6 comments:

ga447 said...

I have had 1 find over many many years. I am at the library at least twice a week. It is my favorite place. At our library we have quite a few homeschoolers so on the shelf you would see tons of books under the same name. I love my library and thank goodness they are still around.

Teresa in Music City said...

Wow - you do have that down to a science! I only have to worry about me, but I'm notorious about losing track of the time, so I put the receipt up on the fridge as soon as I come home with books, and I look at it every day to make sure I'm not late. Life gets so busy - I can't even imagine what it would be like if I had a child or two! Thankfully, I raised my children when I still had a brain :)

Happy Cottage Quilter said...

We are readers too. When my kids were young, we made it a policy to have a special place for the library books. A basket or a container, so that when the child was reading from a library book, that was the holding place. It made life a little easier when it was time to return the books. We also have had books go missing, but our library would grant us an additional renewal until it was returned. Twice we had returned books and it did not show up in their system. Once we dropped the books in the book drop outside the library. I was positive of the return. They never questioned it. The second time, I did what you suggested. I went to the shelf and found the book and marched right up to the librarian. She was very sweet and just said sometimes when they are checking in many books, the computer might miss something. Now that my children are all grown I have been reading library books on my kindle. Wow has that been a wonderful new approach. I download the books and usually have them read before they are called back into the system. I LOVE my kindle :-)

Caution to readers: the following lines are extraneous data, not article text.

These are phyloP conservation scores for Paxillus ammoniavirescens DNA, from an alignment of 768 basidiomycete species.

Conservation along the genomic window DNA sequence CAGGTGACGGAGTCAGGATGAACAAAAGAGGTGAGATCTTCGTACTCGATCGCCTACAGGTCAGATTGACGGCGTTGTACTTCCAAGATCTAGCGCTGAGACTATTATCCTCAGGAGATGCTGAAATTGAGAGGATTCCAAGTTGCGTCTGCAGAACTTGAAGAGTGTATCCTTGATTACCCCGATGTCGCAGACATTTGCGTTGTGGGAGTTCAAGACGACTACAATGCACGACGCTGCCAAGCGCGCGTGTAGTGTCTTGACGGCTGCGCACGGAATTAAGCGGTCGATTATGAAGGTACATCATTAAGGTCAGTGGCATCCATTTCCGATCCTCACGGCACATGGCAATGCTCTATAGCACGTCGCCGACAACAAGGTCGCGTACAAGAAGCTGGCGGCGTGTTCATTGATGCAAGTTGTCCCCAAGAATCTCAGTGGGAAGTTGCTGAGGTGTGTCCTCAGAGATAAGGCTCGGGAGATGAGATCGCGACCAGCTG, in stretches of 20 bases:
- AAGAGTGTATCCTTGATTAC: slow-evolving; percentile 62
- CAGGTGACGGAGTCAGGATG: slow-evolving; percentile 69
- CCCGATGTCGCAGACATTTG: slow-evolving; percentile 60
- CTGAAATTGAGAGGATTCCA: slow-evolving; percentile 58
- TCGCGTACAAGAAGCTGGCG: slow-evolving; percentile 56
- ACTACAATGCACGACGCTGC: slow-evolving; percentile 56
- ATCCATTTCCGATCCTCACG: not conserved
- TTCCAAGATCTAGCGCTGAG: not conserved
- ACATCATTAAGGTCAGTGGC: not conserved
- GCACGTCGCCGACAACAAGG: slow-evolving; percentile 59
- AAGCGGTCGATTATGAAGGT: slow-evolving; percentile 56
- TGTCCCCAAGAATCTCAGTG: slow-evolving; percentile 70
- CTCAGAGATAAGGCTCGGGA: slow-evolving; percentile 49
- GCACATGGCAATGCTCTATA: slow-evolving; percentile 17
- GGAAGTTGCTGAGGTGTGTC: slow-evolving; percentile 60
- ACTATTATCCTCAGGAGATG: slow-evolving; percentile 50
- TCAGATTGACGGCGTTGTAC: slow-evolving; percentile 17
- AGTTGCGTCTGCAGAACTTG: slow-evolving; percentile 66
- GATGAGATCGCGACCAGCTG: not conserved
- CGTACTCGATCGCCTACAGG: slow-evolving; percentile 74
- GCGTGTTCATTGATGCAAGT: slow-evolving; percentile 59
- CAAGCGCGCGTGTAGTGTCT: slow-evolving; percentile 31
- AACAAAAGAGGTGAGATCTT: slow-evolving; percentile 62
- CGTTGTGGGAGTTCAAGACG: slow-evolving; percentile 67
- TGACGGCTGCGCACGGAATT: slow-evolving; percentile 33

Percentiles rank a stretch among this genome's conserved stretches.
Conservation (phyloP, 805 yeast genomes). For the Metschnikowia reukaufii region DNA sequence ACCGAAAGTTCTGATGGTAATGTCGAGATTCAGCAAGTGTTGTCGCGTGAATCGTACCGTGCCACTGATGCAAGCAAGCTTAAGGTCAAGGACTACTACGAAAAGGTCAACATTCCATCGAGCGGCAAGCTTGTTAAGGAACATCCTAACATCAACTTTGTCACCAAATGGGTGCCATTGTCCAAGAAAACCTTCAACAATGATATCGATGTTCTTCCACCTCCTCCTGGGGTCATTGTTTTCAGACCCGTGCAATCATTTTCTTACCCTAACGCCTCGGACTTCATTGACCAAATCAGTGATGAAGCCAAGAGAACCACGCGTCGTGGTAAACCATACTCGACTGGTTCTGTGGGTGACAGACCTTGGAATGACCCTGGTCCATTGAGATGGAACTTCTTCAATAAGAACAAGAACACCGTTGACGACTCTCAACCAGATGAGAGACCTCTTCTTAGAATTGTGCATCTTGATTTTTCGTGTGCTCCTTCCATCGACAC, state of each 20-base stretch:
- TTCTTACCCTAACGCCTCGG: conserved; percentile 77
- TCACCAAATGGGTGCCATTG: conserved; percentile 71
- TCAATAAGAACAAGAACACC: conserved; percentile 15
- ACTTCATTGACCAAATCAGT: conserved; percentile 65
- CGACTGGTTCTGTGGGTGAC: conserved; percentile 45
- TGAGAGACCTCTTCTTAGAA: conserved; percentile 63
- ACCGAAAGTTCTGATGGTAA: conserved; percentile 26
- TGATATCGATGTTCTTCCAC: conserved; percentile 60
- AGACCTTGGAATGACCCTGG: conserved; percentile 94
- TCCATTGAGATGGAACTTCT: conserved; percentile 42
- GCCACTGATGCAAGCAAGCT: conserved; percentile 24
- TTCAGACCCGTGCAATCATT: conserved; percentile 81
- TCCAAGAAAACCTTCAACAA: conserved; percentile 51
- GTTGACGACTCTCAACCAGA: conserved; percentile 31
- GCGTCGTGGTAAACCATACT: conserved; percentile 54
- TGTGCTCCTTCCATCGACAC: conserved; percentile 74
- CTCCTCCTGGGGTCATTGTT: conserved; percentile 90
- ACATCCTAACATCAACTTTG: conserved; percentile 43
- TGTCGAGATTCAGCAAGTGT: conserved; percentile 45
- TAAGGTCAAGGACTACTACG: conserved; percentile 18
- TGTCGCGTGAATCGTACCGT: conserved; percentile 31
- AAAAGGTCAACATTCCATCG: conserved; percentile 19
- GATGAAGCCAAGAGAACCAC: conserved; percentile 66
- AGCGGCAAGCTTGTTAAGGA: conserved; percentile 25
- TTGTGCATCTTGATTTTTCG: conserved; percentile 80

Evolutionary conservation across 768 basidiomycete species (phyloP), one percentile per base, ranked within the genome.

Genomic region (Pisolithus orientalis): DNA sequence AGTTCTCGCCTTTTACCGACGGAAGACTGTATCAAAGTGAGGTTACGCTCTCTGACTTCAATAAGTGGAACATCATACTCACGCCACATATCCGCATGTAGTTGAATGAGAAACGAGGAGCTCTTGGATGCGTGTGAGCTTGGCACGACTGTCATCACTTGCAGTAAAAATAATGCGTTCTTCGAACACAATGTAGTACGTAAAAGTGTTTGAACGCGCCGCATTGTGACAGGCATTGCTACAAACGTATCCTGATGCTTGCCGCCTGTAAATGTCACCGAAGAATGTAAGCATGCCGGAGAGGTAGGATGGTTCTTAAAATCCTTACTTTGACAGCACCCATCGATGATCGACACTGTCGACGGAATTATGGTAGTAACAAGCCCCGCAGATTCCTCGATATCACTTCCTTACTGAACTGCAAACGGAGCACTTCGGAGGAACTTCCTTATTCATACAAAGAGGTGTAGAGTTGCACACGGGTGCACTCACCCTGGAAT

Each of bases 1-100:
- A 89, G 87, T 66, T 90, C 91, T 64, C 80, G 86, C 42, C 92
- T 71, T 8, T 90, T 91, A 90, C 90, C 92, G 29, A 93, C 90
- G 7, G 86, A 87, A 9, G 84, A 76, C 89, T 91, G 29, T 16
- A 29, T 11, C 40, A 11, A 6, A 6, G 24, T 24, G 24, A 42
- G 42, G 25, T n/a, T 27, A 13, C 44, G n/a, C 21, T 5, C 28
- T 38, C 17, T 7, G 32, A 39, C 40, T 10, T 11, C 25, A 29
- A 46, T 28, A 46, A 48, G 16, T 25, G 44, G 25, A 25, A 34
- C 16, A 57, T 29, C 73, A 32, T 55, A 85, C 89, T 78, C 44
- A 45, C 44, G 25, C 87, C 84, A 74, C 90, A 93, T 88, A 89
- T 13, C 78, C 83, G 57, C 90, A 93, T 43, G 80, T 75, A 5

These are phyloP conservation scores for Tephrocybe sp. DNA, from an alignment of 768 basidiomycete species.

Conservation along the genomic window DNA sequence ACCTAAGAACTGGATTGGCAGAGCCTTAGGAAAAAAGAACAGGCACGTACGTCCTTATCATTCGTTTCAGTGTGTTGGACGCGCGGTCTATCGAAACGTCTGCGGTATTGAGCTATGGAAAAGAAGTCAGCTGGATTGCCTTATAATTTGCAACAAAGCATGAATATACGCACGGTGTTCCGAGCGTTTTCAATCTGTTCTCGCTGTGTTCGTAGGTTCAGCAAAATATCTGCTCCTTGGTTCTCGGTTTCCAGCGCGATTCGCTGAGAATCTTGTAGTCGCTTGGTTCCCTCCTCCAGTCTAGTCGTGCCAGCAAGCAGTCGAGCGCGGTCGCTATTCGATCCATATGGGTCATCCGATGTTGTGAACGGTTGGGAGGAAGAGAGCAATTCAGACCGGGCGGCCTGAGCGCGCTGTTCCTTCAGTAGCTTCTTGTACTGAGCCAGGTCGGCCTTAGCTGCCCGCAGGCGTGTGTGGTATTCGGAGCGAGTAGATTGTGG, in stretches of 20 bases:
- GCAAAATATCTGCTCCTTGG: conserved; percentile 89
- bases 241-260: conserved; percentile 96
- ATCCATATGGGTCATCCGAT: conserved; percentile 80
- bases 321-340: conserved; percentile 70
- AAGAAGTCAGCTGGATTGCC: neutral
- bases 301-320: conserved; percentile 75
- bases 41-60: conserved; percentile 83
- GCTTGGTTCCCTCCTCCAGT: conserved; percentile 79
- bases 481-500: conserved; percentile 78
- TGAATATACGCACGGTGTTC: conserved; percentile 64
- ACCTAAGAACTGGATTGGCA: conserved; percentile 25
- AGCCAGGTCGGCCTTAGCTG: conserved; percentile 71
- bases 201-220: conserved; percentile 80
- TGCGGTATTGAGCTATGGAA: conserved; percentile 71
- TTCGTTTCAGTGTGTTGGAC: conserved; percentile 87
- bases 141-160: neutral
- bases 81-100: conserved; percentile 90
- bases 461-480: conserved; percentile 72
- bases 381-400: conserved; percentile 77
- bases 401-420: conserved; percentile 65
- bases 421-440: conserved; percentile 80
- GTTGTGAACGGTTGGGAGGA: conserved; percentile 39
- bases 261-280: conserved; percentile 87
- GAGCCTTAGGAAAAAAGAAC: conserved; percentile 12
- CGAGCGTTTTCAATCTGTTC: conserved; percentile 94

barbara woods said...

We have always read, used to drag my children to the library all the time, makes for smart kids

Dirt Road Quilter said...

We too are a family of voracious readers. We spent so much time in the library that they offered me a job. I could make my own hours and I and I automated the library. We checked out oodles of books. It was a no fine library and seldom did they run into any problems.
I had an old wooden chest that housed all the library books and it made returning books simple.

QuiltinLibraryLady said...

Good post. I'm happy to hear that yours is a reading family. Sounds like you are extremely good for your library's usage statistics.

Those moms who want their kids to love books but won't put in the effort to keep track of library books might as well forget about getting their kids to love reading unless they are willing to buy their own books. Because ultimately it's the parent's responsibility to get those books returned on time....or graciously pay the fines.

I'm a small town librarian, and more than once I've had patrons insist they've returned a book, sometimes getting quite upset over it. I do a shelf check & invite them to look for the book on our shelves as well. If it can't be found I tell them to go home & look for it. Sometimes they come back with the book and a sheepish look on their face & pay the fine. Other times it IS found on the shelves and they get an apology & the fine is waived. We also freeze the cards for the whole family until the matter is settled....and that includes using the computers. Sometimes it takes a couple years to collect owed fines, but the computer never forgets and eventually they need to use the library. And some people never pay their fines even though they call once in a while saying they need to use the computers or something and ask if they owe a fine. They know darn well they do. They simply get told to pay the fines and all privileges will be restored. Some I never see again and that's fine too.